Failed Revolutionaries Mark Failed Revolution
MEMBERS of Derry-based Republican group Saoradh have marched on the streets to commemorate the Easter Rising of 1916, stating that they ‘know a thing or two’ about being a poorly-received group of dissidents ultimately destined for failure.
“A lot of people are under the assumption that the Easter Rising was this rip-roaring success, welcomed and cheered on by the people of Dublin, whereas in actual fact most people were horrified at the violence and furious at the participants. And in that regards, Saoradh have lived up to the legacy and then some,” said one Bogside historian, as masked members of the group paraded through the streets yesterday.
“The leaders of the Rising managed to get a large number of mostly-young men to join them and lead them to their ultimate doom and demise, and we’re certainly seeing a lot of that here too. Of course, the Easter Rising did produce an eventual swell of support in Ireland leading to the 26 counties’ independence, but we’re not getting that vibe here to be honest. Believe it or not, some things have changed in the last 100 years”.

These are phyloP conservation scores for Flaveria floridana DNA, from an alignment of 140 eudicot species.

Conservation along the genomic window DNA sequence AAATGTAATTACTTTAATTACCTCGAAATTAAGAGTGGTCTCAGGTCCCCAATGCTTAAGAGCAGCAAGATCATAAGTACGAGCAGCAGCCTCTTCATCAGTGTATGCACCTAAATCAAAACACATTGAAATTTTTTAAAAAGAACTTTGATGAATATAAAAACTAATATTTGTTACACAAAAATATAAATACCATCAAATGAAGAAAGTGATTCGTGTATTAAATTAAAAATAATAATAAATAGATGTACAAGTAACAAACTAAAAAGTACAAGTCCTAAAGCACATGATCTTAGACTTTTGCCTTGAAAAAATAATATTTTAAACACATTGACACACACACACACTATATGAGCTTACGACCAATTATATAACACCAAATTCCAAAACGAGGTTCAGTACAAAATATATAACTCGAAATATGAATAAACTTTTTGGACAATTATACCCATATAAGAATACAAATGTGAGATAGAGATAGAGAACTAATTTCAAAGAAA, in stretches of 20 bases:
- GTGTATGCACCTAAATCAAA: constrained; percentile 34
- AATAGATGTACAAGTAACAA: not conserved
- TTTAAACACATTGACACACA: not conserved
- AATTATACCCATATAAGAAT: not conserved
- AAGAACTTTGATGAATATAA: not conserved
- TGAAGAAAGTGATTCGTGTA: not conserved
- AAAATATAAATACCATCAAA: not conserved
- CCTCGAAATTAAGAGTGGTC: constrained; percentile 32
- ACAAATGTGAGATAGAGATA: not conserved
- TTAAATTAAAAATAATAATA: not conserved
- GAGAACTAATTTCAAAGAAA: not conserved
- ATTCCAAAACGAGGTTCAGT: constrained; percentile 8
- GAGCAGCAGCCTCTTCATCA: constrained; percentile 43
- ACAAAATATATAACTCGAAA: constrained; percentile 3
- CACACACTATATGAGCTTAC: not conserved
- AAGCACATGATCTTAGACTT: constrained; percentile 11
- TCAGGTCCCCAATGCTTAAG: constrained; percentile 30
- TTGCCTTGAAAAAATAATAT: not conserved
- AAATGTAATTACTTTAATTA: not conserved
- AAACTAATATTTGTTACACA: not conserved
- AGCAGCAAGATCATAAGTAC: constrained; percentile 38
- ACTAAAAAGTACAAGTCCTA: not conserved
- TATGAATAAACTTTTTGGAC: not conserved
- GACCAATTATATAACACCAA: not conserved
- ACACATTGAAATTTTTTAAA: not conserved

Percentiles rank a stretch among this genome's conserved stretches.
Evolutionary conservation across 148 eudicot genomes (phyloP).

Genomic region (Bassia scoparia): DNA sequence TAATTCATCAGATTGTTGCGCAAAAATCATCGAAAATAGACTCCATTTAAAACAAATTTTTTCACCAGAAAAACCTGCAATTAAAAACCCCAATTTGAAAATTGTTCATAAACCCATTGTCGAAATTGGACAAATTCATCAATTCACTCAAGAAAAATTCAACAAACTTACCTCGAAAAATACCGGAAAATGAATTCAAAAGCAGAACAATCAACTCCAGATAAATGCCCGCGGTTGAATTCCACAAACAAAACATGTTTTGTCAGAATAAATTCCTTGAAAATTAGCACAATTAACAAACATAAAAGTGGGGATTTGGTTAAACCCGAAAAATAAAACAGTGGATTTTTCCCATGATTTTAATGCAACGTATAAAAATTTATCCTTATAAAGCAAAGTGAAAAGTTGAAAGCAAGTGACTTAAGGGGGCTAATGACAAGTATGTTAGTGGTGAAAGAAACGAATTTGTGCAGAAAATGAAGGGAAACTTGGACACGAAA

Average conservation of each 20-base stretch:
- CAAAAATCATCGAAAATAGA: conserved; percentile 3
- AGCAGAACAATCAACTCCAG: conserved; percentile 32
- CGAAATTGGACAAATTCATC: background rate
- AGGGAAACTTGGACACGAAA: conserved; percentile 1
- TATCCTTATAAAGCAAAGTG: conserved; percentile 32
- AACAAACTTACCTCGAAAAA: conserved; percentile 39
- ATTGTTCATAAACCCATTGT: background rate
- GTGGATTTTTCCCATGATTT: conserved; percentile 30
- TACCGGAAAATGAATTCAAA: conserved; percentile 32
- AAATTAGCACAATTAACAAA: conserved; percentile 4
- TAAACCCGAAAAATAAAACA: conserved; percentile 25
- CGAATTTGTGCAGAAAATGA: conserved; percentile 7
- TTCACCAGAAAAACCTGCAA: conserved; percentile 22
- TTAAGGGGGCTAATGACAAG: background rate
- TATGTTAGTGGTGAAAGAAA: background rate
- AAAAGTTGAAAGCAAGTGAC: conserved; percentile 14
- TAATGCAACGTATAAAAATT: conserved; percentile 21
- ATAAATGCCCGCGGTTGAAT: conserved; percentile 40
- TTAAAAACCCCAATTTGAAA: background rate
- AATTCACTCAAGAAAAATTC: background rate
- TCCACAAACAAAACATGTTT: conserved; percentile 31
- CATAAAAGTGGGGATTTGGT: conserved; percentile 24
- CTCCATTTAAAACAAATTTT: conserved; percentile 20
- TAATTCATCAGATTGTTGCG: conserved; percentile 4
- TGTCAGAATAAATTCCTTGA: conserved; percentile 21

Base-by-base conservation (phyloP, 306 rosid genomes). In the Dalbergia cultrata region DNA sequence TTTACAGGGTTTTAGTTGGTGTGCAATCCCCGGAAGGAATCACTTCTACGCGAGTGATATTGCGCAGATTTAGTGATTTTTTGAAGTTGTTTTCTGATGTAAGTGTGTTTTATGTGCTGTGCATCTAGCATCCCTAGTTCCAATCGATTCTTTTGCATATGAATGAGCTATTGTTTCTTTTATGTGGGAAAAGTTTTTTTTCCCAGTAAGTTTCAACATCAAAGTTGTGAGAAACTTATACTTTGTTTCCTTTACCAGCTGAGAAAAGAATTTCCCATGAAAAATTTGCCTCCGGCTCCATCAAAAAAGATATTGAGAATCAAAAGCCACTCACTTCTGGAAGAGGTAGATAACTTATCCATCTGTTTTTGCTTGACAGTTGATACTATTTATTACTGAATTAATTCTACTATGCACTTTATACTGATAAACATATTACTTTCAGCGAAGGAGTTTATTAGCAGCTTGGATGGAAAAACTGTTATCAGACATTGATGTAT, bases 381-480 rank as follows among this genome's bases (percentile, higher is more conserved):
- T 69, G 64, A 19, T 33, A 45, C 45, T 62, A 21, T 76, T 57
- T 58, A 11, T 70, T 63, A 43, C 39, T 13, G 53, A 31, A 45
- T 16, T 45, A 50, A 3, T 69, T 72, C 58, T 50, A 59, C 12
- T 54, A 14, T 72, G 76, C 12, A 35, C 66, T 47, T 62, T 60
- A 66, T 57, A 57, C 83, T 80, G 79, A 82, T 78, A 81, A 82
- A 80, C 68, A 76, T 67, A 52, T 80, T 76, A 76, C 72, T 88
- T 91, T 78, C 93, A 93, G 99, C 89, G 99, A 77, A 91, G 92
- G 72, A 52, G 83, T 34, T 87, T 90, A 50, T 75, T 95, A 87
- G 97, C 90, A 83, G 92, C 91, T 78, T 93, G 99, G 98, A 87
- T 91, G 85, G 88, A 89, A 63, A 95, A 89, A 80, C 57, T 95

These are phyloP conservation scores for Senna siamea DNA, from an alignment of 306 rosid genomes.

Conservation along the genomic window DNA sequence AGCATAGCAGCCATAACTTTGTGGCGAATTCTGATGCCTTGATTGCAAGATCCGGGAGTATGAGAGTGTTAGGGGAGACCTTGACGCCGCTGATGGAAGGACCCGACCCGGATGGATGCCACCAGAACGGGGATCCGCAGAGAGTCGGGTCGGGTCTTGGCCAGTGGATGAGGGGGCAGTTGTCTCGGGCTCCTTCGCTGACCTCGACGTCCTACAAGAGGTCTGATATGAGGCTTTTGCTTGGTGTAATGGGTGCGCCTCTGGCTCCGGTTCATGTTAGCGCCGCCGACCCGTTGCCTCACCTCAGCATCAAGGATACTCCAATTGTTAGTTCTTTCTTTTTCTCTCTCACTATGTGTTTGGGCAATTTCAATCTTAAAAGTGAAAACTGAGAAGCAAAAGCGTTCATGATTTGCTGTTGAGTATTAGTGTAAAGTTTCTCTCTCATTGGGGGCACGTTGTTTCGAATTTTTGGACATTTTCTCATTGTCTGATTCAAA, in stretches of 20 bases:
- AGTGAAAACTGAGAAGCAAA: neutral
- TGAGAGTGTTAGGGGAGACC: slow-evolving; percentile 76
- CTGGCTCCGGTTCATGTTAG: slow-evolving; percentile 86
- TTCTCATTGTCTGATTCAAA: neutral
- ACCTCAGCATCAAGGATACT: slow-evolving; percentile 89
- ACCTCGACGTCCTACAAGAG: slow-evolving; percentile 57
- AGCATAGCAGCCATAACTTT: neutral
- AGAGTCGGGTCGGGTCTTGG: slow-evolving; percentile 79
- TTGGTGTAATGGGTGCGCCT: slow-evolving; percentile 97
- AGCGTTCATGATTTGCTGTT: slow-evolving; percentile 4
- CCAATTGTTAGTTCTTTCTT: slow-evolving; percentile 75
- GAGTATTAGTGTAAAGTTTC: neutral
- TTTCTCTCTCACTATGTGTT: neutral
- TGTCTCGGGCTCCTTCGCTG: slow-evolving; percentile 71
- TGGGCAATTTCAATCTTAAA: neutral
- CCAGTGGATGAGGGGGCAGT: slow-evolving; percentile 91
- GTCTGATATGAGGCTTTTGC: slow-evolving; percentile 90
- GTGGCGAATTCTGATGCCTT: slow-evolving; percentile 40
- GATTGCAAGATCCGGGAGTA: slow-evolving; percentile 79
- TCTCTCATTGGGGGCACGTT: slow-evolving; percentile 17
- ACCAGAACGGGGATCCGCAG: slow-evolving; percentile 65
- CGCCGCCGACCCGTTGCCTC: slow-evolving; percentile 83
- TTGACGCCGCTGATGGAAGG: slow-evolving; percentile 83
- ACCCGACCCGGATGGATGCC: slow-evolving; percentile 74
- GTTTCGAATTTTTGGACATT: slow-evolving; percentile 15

The group itself has defended their display, and has stressed that the paramilitary-style clothing including balaclavas was purely a Covid precautions as ‘it hasn’t gone away, you know’.
Meanwhile there was further condemnation of Saoradh for carrying their parade on the anniversary of the murder of Lyra McKee, the journalist who was shot while covering a riot involving armed Republicans in Derry three years ago to the day, something the group dismissed as being ‘just one of those crazy coincidences the universe throws up every now and again’.